Riverhead High School musician Will Green felt compelled to pay it forward during the difficult time students are living through, with the double-whammy of the COVID-19 pandemic and the district’s austerity budget. The end result was a $1,000 donation to the district’s fine arts department.
Will, a senior and an accomplished percussionist — he was selected to perform at the prestigious New York State School Music Association All-State Festival in December — decided to share his skills with young music students cut off from instruction due to the pandemic and program cuts made because the budget was voted down last year.
“In the past years, all of my nights have been filled with the different clubs offered after school. Under these new circumstances, I had a lot of time on my hands and I wanted to do something to give back to the community,” Will told the school board at last night’s meeting.
“Albert Einstein once said, ‘I see my life in terms of music.’ And that’s exactly how my mind works. My first thought was the young musicians who won’t have the same opportunities that I had to participate in the various extra ensembles,” he explained.
“With that in mind, I started a percussion academy at my house where I could safely offer individual lessons to the young students who have the same passion I have for music,” he said.
“I emphasize that the academy was free. But many parents insisted on paying me for my time. I was very upfront, telling them that all money collected would be donated to the Riverhead fine arts department,” Will said.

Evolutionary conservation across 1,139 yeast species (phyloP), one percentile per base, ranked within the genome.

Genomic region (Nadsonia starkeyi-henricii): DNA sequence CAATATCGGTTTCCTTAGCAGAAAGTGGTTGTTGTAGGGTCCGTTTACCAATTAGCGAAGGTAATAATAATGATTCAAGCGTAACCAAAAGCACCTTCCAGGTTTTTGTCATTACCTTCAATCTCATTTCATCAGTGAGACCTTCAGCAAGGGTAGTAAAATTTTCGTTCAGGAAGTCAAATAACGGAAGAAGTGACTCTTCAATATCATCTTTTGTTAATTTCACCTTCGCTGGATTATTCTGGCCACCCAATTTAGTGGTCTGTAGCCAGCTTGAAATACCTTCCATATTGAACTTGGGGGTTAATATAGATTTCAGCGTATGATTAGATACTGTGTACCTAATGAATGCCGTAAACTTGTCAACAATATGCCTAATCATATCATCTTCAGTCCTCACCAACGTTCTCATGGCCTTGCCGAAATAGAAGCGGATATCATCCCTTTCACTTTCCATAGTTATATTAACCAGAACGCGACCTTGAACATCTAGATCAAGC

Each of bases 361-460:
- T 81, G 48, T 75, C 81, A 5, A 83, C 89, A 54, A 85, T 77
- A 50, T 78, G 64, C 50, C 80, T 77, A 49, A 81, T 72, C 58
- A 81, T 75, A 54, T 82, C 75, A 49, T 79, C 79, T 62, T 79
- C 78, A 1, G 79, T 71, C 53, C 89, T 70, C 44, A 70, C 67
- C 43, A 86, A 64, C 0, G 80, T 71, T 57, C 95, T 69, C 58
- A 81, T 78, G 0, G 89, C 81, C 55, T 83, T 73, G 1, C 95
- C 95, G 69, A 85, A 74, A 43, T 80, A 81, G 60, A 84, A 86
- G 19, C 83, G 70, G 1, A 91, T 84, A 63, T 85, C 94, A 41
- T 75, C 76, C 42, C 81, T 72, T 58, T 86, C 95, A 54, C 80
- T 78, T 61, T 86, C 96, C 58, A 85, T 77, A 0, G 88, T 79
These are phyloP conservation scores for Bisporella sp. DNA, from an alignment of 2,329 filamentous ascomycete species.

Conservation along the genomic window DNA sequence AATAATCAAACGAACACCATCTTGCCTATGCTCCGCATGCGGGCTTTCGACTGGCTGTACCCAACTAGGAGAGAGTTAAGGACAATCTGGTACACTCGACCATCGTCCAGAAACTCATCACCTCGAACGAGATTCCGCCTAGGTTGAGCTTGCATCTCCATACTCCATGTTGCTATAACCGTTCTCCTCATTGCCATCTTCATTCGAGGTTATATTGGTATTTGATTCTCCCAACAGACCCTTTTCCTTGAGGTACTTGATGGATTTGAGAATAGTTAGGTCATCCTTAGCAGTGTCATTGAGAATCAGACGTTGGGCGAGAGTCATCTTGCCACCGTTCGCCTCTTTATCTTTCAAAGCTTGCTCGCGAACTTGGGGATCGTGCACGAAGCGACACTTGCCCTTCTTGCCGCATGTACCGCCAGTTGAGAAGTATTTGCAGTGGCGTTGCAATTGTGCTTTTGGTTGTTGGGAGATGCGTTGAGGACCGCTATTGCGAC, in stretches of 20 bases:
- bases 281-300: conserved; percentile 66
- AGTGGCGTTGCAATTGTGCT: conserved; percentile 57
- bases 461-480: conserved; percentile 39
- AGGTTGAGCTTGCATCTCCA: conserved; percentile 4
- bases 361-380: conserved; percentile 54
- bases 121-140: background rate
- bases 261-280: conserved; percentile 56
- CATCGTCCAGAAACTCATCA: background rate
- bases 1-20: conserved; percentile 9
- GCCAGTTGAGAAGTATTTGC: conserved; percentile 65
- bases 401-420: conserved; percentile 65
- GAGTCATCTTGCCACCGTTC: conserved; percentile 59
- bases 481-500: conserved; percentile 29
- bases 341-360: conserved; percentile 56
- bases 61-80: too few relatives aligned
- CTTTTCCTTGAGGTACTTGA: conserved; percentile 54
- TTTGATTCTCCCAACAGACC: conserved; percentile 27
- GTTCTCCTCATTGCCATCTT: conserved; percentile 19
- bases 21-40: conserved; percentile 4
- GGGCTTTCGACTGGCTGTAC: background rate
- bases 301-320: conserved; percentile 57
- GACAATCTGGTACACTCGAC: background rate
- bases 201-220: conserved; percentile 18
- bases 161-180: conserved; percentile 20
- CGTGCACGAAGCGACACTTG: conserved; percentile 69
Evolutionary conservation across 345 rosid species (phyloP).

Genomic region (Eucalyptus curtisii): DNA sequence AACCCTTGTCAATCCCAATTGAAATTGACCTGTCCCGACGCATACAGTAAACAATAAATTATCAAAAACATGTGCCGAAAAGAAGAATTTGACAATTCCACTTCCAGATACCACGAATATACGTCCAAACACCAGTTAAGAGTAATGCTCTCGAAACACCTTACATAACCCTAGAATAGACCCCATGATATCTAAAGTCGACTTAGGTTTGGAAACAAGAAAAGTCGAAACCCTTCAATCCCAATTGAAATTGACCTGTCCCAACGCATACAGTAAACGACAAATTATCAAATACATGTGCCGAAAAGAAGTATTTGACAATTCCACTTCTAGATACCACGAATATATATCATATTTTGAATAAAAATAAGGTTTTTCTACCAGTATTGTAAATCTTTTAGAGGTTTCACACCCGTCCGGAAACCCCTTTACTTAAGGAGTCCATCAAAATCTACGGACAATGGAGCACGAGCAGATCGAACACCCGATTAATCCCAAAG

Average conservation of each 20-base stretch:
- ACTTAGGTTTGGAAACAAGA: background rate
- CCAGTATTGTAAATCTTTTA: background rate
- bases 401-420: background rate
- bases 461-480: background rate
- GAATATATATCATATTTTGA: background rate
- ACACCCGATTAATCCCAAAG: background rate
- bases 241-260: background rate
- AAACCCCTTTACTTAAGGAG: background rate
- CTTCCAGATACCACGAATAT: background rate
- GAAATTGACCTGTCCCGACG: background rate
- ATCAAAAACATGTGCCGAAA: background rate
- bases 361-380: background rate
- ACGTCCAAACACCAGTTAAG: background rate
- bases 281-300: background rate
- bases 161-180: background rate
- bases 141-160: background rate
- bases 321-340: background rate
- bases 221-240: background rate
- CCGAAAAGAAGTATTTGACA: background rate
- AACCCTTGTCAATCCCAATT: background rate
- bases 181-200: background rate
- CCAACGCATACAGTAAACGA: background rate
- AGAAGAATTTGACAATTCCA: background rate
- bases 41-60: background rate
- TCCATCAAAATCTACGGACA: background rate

“Therefore, I would like to present the district with a check for $1,000 that I’ve collected through the academy. I truly believe that Mr. Rottkamp will use this money where it is most needed, whether it is at Pulaski, the middle school, or the high school,” he said.
Board members thanked him for his effort and the donation.
“I’m really proud of him. We’re all really proud of him,” Jason Rottkamp, the school district’s director of fine arts, said in an interview today.
“Honestly, hearing that he did this, I really wasn’t that surprised. That’s just the kind of person he is,” Rottkamp said. He said he has worked with Will from when he was in the 8th grade and joined the pep band through 11th grade, when Rottkamp became director of fine arts. “He’s in the top 1%,” Rottkamp said.
Will is a talented percussionist who could study performance or music education in college. He’s leaning toward music education, Rottkamp said.
The young man has a heart for education as well as a passion for music, as demonstrated by his initiative to teach percussion to younger students.
Rottkamp said the money Will donated will be utilized to help “fill the void” in some of the district’s programs, by purchasing some equipment. He said he plans to talk to the teachers to decide where it can be best used.
“It’s great to see this. It’s a great way to represent the student body here,” Rottkamp said.
Will, well-spoken and poised beyond his years, last night also thanked the board for reinstating spring clubs and sports which, he said, “gives us all some hope that we can perform again before we graduate.”
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